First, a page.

Your essay response—aka personal essay, statement of purpose, statement of intent, or some combination thereof—is your unique opportunity to tell admissions staff exactly why you are the perfect fit for their educator preparation program.

Before writing your essay, make sure you’re clear on why you want to be a professional educator. Get up, grab your phone, and call a friend or family member. Explain to them why you’re applying to an educator preparation program, and get their feedback on your explanation.

Better at brainstorming alone? Make a bulleted list of all the reasons you want to be a professional educator. More of an artist? Draw your feelings about the subject. No joke.

The goal here is to hone your thoughts and feelings about teaching. Once you’re clear on “why,” writing an essay becomes a straightforward task that you can spend time perfecting (rather than stressing over).

Need some inspiration? Read about the great work Connecticut educators are doing in their schools, or spend time exploring Connecticut’s 200+ school districts. Have questions about the process (or anything else)? Talk to a teacher by phone, text or email.

  1. Goals

    In your essay, you want to:

    • Address specific requirements for your program. Some programs give specific writing prompts for the essay response. If this is the case, make sure you cover everything in the prompt. Beware of the fantastic essay that doesn’t answer the question!
    • Consider your audience. Write for your readers. Admissions staff members are unique for each program. Ask yourself: What does this program pride itself on? This is your chance to directly connect with their mission statement and prove you know your stuff.
    • Mention relevant background. Describe why you want to be a teacher, tying in your academic record and any experience you have working with children, such as camp counselor or daycare experience.
    • Include personal experience. Select one or two examples from your life that underscore how your background and personal experience make you a good fit for this program.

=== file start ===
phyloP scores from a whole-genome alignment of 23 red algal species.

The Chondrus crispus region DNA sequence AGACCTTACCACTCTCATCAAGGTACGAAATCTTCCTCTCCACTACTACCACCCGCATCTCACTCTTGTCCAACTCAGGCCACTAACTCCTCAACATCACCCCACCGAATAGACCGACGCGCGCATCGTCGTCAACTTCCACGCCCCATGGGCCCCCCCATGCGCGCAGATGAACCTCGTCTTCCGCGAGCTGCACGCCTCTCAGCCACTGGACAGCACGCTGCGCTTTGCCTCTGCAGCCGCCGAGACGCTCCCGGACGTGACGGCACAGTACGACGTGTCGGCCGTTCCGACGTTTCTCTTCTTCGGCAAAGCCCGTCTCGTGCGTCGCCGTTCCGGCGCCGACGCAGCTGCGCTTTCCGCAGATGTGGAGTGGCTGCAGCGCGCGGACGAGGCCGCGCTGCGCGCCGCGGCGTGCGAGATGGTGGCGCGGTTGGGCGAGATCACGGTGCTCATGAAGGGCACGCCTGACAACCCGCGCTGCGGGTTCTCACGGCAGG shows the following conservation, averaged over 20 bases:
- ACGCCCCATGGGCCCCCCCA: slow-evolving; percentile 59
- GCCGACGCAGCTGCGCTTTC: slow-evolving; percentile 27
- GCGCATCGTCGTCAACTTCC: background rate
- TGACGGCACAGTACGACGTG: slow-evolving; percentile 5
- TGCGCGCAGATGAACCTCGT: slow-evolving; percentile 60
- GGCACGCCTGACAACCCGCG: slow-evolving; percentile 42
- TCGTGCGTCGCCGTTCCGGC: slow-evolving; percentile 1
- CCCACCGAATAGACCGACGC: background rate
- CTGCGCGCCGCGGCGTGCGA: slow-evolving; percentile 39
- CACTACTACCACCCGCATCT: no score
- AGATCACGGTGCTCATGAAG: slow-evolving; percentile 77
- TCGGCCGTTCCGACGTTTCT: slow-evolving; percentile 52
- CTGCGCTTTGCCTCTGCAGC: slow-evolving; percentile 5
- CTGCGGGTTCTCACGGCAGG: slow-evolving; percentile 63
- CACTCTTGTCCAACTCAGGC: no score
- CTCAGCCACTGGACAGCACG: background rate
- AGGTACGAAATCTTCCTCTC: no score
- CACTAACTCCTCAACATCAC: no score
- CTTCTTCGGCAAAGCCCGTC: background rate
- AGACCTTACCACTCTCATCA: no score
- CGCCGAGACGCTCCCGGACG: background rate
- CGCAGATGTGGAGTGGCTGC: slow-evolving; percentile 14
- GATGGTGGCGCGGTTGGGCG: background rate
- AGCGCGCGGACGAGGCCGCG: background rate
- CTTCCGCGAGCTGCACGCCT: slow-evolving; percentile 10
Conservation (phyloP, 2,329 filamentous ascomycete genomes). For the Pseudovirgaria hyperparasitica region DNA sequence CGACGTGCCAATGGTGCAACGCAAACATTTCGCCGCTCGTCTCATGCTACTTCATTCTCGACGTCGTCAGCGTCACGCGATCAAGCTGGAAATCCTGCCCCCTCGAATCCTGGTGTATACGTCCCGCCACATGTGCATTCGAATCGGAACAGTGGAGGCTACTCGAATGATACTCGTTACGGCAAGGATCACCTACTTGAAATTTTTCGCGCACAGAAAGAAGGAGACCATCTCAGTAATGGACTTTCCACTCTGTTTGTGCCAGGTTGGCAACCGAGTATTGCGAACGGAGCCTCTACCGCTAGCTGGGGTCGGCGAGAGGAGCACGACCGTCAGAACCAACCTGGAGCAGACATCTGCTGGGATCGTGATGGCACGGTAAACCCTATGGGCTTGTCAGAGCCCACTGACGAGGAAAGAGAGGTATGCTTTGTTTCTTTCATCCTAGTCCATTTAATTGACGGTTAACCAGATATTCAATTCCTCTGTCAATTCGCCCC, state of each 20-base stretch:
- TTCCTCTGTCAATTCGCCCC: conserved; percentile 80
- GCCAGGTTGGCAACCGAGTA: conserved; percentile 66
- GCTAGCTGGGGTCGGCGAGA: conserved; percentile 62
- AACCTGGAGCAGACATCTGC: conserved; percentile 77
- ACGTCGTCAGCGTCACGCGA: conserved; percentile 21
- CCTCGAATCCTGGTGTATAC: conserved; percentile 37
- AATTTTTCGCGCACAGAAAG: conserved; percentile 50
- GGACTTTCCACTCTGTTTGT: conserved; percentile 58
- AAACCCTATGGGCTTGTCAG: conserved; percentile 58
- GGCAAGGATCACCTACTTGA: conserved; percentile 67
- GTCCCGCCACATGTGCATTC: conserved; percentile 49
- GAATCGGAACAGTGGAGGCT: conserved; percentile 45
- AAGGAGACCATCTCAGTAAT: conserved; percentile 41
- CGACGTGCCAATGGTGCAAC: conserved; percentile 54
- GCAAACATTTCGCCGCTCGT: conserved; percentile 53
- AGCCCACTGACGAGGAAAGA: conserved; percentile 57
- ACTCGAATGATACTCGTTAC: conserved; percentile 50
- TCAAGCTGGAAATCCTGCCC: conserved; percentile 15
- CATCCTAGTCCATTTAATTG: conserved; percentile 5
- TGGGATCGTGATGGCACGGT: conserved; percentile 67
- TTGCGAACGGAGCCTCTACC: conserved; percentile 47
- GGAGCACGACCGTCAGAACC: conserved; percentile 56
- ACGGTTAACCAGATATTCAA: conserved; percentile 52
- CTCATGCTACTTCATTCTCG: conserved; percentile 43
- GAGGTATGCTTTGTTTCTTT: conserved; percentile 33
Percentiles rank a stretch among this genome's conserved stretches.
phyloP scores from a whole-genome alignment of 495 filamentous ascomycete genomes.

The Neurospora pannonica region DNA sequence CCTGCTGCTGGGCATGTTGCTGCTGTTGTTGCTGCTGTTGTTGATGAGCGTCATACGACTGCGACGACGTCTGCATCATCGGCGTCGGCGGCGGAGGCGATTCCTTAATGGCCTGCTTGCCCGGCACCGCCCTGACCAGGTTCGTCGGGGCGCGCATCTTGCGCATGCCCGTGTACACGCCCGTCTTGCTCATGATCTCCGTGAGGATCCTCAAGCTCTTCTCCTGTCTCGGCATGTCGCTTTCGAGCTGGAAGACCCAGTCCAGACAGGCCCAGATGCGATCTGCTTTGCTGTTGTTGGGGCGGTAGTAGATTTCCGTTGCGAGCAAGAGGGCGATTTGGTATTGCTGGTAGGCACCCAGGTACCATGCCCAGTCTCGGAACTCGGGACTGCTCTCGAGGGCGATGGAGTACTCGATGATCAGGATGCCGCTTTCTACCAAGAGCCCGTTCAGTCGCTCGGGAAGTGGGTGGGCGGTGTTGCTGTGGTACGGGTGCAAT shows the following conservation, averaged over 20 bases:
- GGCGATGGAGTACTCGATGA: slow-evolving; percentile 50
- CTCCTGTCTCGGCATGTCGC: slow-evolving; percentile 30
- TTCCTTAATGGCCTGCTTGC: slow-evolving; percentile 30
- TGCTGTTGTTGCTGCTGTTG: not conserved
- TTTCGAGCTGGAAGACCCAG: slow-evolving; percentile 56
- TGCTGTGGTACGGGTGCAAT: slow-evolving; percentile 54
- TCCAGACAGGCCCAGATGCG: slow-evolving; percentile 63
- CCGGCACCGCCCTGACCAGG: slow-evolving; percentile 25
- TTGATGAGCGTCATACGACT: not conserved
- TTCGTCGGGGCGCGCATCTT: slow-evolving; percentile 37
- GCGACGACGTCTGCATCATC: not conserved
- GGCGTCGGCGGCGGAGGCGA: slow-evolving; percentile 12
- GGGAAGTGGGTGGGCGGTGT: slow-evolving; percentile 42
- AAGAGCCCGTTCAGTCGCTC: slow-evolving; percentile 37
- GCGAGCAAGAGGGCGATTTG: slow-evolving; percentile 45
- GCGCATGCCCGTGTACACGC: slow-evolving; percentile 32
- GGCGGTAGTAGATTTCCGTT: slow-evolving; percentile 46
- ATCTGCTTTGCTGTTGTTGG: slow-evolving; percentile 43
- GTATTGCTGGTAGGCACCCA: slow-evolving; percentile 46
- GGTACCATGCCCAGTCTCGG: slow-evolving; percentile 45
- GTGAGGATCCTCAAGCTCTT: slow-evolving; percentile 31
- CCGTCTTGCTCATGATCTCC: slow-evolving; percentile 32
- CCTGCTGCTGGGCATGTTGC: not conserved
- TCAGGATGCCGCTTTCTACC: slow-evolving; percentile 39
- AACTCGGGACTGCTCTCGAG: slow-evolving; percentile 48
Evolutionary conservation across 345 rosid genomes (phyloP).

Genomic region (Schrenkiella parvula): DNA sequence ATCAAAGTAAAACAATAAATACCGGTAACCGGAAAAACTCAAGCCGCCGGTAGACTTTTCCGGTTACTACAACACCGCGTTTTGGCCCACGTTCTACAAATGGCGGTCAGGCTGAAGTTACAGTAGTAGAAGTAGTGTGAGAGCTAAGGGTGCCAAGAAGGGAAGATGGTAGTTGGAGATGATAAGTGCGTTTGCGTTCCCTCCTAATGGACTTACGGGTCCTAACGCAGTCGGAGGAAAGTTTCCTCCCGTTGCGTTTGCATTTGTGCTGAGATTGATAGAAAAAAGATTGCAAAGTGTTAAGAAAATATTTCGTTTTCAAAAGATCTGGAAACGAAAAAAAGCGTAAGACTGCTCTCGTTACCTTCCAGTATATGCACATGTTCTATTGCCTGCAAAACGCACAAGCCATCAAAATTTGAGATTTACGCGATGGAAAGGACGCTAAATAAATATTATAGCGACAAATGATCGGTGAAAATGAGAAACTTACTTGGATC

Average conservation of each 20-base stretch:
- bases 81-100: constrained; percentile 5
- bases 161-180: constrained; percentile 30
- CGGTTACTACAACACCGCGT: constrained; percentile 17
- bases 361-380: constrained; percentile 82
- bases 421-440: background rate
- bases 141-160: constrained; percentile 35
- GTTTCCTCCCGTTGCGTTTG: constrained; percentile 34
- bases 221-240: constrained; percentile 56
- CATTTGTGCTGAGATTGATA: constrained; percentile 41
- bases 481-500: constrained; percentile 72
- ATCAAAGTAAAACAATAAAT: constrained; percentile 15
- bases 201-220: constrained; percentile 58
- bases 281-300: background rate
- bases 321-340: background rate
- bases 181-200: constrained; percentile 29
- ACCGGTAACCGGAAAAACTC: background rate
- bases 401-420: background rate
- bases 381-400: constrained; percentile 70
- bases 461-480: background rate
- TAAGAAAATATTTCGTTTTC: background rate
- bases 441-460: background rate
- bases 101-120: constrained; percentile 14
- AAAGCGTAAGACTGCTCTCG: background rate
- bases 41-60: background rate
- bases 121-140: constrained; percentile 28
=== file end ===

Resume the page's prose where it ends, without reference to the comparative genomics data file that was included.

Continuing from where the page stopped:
Some applications break essay responses into individual parts or questions. When this is the case, remember to choose specific examples that directly relate to the topic at hand.

    Visit your educator preparation program’s website and social media profiles. You can get a good sense for what the program values (and what you might speak to in your essay) by doing a little recon.
     

  2. Structure

    Your personal essay is an opportunity to be creative—to a point. It’s vital to make an impression by demonstrating your relevant skills, experience and vision.

    Pay close attention to the word count or page limit for your personal response. (It’s never been a better time to make friends with an editor.)

    Suggested Outline

    Here’s our recommended outline for your personal essay. Just remember: You’re the expert on you! Take what works; revise what doesn’t.

    • Introduce yourself. (1 paragraph)
      • Hook. Grab the admissions officer’s attention with a strong statement that speaks to your interest in this specific program.
      • Connect. In one or two sentences, give an overview of what your essay response seeks to achieve as a whole. In other words, write a thesis that connects the next two sections up front.
    • Get personal. (2-3 paragraphs)
      • Background. Briefly summarize the parts of your educational background that relate directly to your ambitions for becoming a professional educator. What made you want to teach the grade level(s) and subject area(s) you’ve chosen? (Hint: If there’s anything on your resume or transcript you’re not proud of, consider addressing it here to use it to your advantage.)
      • Anecdote. Tell your story. What made you want to become a teacher? What inspires you about the profession? How have events in your past—including any pre-teaching experience—inspired you to pursue this career?
    • Seal the deal. (1-2 paragraphs)
      • Validate. We could easily call this step “Connect again.” Revisit your thesis and make sure you’ve proved what you set out to. In other words: What about your background and personal anecdote(s) make you a good fit for this particular educator preparation program?
      • Conclude. Reaffirm your passion for teaching the grade level(s) and subject area(s) you’ve chosen.
         
  3. Phrases to Avoid

    When writing your essay, stay away from these sayings and clichés:

    • "I want to make a difference.”
      • Doesn’t everyone want to make a difference? Get more nitty-gritty than this catch-phrase. Consider how teachers uniquely provide a vital social service, and what about the profession resonates with your own mission.
    • “While this isn’t my first choice program…”
      • While honesty is usually the best policy, you don’t need to reveal to admissions staff that their program might not be your #1 choice. Instead, focus on the parts of the educator preparation program that are most compelling to you.
    • “I’ve always wanted to work in education.”